Bankruptcy to keep power plant running, owner says
The giant Homer City power plant continues to generate electricity as up to $750 million in new pollution control equipment is installed — and a bankruptcy filing on Tuesday by a related entity will keep that process going, the plant's primary owner said.
Homer City Funding LLC, the issuer of bonds for the coal fired plant operated by a unit of Edison International, filed for Chapter 11 bankruptcy protection from creditors in Delaware.
“This is all part of the plan to keep the plant running, and to continue construction of the scrubbers” on two of the facility's three generating units, said Andy Katell, spokesman for the subsidiary of General Electric Co. that is the plant's primary owner.
“It's a prepackaged bankruptcy, meaning it's voluntary, and it's a consensus among the parties involved.”
Business continues as usual at the 1,884-megawatt plant that employs 250 people. In addition, 460 workers are involved in the scrubber installations to lessen emissions and even more workers are completing planned routine maintenance, he said.
The pollution control work that began April 3 is more than 30 percent complete. It is scheduled to be finished in August 2014, though the company has said it may take longer.
By year's end, the investment in the scrubbers is expected to be about $400 million, Katell said,
The Homer City entity that was formed several years ago to issue debt securities listed assets and debt of $500 million to $1 billion each in the bankruptcy filing.
Edison in September agreed to transfer control of the power plant to the GE unit. That agreement is subject to consent by more than two-thirds of bondholders, according to a filing with the Securities and Exchange Commission.
Under the proposed restructuring plan, the reorganized company will be jointly owned by units of GE and by MetLife Inc.
Homer City Funding's debt includes $466 million in 8.734 percent notes that mature in 2026 and $174 million in 8.137 percent notes maturing in 2019, according to data compiled by Bloomberg News. The bondholder trustee is Bank of New York Mellon Corp., court papers showed.
Homer City Funding failed to make its Oct. 1 payment on existing bonds.
Holders of at least two-thirds of the outstanding principal of the existing bonds agreed to vote to accept the plan, Homer City Funding said. The company is asking the court to hold a Dec. 6 hearing for both approval of the disclosure statement and confirmation of the plan.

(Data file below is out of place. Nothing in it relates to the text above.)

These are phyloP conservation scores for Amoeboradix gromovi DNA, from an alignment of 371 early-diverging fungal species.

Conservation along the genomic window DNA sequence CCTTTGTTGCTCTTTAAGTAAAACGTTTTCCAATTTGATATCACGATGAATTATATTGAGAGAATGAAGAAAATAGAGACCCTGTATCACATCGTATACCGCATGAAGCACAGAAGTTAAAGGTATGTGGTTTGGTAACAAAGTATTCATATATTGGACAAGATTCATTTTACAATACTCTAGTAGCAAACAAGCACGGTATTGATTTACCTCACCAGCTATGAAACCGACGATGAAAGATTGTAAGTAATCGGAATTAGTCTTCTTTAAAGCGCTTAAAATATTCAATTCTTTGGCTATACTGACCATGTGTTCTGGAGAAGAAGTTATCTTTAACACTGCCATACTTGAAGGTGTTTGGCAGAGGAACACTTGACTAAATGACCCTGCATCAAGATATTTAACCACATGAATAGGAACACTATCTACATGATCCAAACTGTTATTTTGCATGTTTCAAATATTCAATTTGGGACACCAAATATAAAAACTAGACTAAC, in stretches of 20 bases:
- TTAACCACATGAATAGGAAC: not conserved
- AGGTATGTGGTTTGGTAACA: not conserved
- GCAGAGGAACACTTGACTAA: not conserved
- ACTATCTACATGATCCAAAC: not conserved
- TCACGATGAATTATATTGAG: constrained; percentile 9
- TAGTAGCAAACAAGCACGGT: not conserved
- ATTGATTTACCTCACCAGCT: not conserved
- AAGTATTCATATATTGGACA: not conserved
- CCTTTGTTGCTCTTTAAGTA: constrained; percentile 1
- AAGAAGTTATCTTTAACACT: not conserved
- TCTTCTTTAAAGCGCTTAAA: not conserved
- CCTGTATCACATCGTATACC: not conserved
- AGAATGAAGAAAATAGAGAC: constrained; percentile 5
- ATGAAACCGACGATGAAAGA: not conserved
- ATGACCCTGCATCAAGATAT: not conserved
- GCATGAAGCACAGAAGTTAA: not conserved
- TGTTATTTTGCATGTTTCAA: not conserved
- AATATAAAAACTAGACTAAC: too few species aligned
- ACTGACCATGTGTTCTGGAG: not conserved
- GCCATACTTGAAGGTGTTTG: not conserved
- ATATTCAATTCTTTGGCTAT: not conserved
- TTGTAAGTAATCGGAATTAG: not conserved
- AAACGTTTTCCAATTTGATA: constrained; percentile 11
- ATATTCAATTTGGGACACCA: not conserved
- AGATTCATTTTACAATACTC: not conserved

Kim Leonard is a staff writer for Trib Total Media. She can be reached at 412-380-5606 or firstname.lastname@example.org. Bloomberg News contributed to this report.
Show commenting policy
TribLive commenting policy
You are solely responsible for your comments and by using TribLive.com you agree to our Terms of Service.
We moderate comments. Our goal is to provide substantive commentary for a general readership. By screening submissions, we provide a space where readers can share intelligent and informed commentary that enhances the quality of our news and information.
While most comments will be posted if they are on-topic and not abusive, moderating decisions are subjective. We will make them as carefully and consistently as we can. Because of the volume of reader comments, we cannot review individual moderation decisions with readers.
We value thoughtful comments representing a range of views that make their point quickly and politely. We make an effort to protect discussions from repeated comments either by the same reader or different readers.
We follow the same standards for taste as the daily newspaper. A few things we won't tolerate: personal attacks, obscenity, vulgarity, profanity (including expletives and letters followed by dashes), commercial promotion, impersonations, incoherence, proselytizing and SHOUTING. Don't include URLs to Web sites.
We do not edit comments. They are either approved or deleted. We reserve the right to edit a comment that is quoted or excerpted in an article. In this case, we may fix spelling and punctuation.
We welcome strong opinions and criticism of our work, but we don't want comments to become bogged down with discussions of our policies and we will moderate accordingly.
We appreciate it when readers and people quoted in articles or blog posts point out errors of fact or emphasis and will investigate all assertions. But these suggestions should be sent via e-mail. To avoid distracting other readers, we won't publish comments that suggest a correction. Instead, corrections will be made in a blog post or in an article.
- Penguins sign defensive prospect
- NHL notebook: St. Louis retires after 16-year career
- Kessel ‘excited’ to be a Penguin
- Wolf vetoes bill privatizing Pennsylvania’s liquor system
- Liriano, Pirates complete sweep of Tigers
- Wabash Tunnel to open to inbound, high-occupancy vehicles Saturday night
- Attorney General’s twin sister sued by FBI agent ex-boyfriend
- Hurricanes owner rips Rutherford, Penguins
- Youngest champion in tournament history to play for Mt. Lebo clay crown
- Murrysville native Bullock vying for health magazine’s ‘Next Fitness Star’
- Rossi: Wild Wednesday proves Steelers rule